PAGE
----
Taking consideration of various court claims involving maritime casualties, Harry Hirst of Ince&Co. law firm discussed the importance of “the use of time” by duty officers (OOW) in collision avoidance.
Namely, in the latest edition of Signals Newsletter, Mr. Hirst notes distance is often a criteria that OOWs apply when taking action, however avoiding action should always be about timing and not about distance. Avoiding action is frequently taken too late, with OOWs waiting until the other vessel is about 2 or 3 miles away before altering course.
Consider, for example, two container ships both proceeding at 20 knots on broadly reciprocal courses. Their combined speed of approach is 40 knots; and at 40 knots, the OOW who waits until the two vessels are about 2 to 3 miles apart before altering course is leaving himself only 3 to 5 minutes to avoid collision.
Reported cases suggest that “ample time” insofar as the give-way vessel is concerned when the two vessels are in sight of one another, and for both vessels when navigating in restricted visibility, is at least 12 minutes before the two vessels would otherwise collide; that is, by latest C-12.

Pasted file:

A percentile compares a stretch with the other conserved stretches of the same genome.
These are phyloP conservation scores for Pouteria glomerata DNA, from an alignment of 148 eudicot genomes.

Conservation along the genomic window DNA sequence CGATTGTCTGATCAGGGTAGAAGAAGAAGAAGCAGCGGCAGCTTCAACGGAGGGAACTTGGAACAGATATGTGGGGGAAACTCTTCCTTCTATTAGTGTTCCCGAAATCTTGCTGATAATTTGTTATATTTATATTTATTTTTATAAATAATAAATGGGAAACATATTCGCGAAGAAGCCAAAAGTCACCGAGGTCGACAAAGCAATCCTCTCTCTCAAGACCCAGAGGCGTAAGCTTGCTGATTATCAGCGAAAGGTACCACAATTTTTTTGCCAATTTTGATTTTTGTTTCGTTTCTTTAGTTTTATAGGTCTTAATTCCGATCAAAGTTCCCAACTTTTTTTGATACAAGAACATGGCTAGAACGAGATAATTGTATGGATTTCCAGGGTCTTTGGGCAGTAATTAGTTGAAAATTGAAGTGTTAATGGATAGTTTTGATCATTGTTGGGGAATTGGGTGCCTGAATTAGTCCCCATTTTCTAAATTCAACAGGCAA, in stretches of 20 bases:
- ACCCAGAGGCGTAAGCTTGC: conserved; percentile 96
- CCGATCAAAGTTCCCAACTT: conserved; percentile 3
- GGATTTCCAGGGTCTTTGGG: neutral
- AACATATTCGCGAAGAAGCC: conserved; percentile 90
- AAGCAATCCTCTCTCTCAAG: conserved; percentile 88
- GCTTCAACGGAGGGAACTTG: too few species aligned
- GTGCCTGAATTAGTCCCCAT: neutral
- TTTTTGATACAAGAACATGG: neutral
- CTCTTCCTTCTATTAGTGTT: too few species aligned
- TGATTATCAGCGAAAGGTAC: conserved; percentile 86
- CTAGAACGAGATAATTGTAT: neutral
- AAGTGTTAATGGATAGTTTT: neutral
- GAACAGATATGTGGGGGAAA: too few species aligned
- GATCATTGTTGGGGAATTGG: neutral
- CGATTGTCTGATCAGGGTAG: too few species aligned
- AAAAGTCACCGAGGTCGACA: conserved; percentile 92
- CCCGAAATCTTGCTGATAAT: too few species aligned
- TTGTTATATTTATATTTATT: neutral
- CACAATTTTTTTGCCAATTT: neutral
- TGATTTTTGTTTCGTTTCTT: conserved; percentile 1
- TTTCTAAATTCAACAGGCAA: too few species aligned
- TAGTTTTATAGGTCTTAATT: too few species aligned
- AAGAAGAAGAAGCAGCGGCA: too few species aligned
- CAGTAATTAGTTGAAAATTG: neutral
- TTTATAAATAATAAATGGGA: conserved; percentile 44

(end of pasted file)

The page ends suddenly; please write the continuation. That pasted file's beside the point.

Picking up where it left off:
For the stand-on vessel in a crossing situation, the reported cases suggest that the obligation to take action under COLREG Rule 17(b) is unlikely to arise before C-5. The stand-on vessel may of course, take avoiding action earlier under Rule 17(a) (ii), and will often be required to do so as a matter of good seamanship. Prior to taking action under this Rule however, the OOW should first alert the give-way vessel by sounding the signal prescribed in Rule 34(d), and then allow the give-way vessel a reasonable time in which to respond. A reasonable time would be in the order of 3 minutes or so, which suggests the stand-on vessel should be taking action under Rule 17(a)(ii) some time between C-9 and C-5; and this is consistent with the reported cases.
There can be no hard and fast rules dictating when and how the OOW should take action to avoid collision, but the following suggested guidelines, reiterating just everything that deck cadet officers are taught during training, may help:
- Action to avoid collisions should be positive, bold and early
- Alterations of course should be at least 30o
- Action to avoid collision should be made in ample time:
(a) when giving away, by latest C-12
(B) when standing on by latest between C-9 and C-5.
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